Book Review: ‘Natives – Race and Class in the Ruins of Empire’ by Akala

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Blogger’s note: I first read this inspirational book when it came out, two years ago. It feels even more relevant now.

Summer 2018

You may know Akala through his rap music. Or perhaps you’ve heard him on television speak on issues such as race, class or multicultural Britain. I came to Akala through Shakespeare: ‘Romeo and Juliet’ to teach to a class of fourteen-year-olds. I was looking online for a starter, something to ease us in.

A TED talk appeared: Akala, on stage asking the audience to identify the author of various lines. Were they written by Renaissance poet and playwright, William Shakespeare, or rappers from the modern age?

The audience were buzzed. As Akala spoke out the lyrics, it became harder and harder to tell: Was this iambic pentameter? And if it was, who was more likely to use it – a 16th century white bard of the English literary canon or the Wu-Tang Clan?

The effect on the class was electric. Suddenly Shakespeare wasn’t stuck in the past, but current. The beauty of his language paralleled by some of the great contemporary poets of our age – rappers, spoken word artists – beside whom Akala had raised him.

To call Akala’s new – first – book, ‘Natives – Race and Class in the Ruins of Empire’ a polemic, as some have already suggested, may be to underestimate the scope of his work. ‘Natives’ is a challenging book. It pokes at the parts of British society which we prefer to push under the carpet, or periodically glorify through sport or nostalgia or public parade. Namely, our history as colonial oppressor and the effect it has had, not only on our relationship to ‘race’ in the UK but also on the inequities within the British class system.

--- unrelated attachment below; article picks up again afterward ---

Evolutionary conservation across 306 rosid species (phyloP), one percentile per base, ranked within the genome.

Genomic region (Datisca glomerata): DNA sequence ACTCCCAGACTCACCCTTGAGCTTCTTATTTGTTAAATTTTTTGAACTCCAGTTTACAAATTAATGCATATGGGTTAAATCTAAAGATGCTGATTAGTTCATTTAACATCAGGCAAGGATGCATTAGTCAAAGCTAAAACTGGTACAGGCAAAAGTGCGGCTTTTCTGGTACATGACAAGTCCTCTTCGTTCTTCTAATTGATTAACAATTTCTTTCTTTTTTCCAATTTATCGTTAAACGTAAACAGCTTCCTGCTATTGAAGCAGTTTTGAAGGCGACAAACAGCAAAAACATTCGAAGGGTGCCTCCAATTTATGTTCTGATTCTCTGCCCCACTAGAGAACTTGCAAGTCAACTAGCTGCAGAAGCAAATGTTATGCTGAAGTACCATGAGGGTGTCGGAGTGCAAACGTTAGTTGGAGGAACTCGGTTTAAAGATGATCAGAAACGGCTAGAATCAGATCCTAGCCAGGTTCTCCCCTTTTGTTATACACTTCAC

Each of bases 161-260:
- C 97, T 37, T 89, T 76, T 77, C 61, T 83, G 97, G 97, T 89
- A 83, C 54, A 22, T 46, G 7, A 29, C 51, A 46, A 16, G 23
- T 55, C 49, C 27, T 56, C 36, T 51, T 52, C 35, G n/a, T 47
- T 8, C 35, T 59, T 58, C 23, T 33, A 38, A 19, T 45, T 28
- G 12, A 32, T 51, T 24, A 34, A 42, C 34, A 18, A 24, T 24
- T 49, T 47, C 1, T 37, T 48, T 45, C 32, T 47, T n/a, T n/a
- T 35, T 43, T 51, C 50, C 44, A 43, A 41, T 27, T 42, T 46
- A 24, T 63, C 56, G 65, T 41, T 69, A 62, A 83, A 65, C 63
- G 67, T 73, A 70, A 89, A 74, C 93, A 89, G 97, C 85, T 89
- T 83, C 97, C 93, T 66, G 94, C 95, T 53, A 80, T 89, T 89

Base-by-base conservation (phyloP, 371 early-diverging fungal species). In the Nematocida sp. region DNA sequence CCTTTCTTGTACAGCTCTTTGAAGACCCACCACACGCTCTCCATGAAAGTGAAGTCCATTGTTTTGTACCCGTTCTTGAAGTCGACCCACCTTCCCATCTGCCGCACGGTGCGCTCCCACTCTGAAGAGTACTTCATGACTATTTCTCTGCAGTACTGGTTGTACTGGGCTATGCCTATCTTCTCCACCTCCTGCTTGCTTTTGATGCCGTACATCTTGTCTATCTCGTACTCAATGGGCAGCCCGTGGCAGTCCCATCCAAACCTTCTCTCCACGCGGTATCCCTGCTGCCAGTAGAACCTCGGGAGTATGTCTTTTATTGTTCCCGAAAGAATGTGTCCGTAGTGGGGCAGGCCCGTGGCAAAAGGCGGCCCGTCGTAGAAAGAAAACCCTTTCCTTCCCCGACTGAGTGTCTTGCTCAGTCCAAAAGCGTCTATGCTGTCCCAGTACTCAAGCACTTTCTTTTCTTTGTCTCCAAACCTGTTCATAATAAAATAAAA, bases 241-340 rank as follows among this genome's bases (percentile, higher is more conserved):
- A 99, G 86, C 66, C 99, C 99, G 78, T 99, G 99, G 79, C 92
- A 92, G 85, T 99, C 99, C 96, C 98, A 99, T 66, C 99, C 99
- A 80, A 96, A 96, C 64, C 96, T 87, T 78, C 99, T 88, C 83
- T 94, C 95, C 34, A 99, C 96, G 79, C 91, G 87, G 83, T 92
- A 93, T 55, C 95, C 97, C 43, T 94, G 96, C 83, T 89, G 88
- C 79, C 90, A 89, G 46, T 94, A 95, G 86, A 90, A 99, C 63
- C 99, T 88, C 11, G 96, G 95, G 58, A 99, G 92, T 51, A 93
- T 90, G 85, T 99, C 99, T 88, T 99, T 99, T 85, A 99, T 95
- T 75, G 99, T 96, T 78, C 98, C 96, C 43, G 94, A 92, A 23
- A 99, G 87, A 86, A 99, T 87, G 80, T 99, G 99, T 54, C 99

Part personal biography, interwoven with an exploration of British society and its history, ‘Natives’ manages to marry a retrograde look at the writer’s own life with a deeply incisive examination of the history of class and race in the UK.

The strength of the book lies in the writer’s almost forensic self and societal examination, his need to know, share and understand the forces which have both formed him and threatened to destroy his life and that of those around him.

Kingslee James Daley (later, self-named, Akala) born into a working class North London family, with a Scottish mother and Jamaican father, places his own experience at the centre of the narrative. Early in the book he outlines why he has rooted his intellectual arguments in the context of his own history; this book will not pretend to be objective because even the most stringent academic study is not so. We are, all of us, standing somewhere on this Earth, with our own perspective. And Akala’s is enlightening.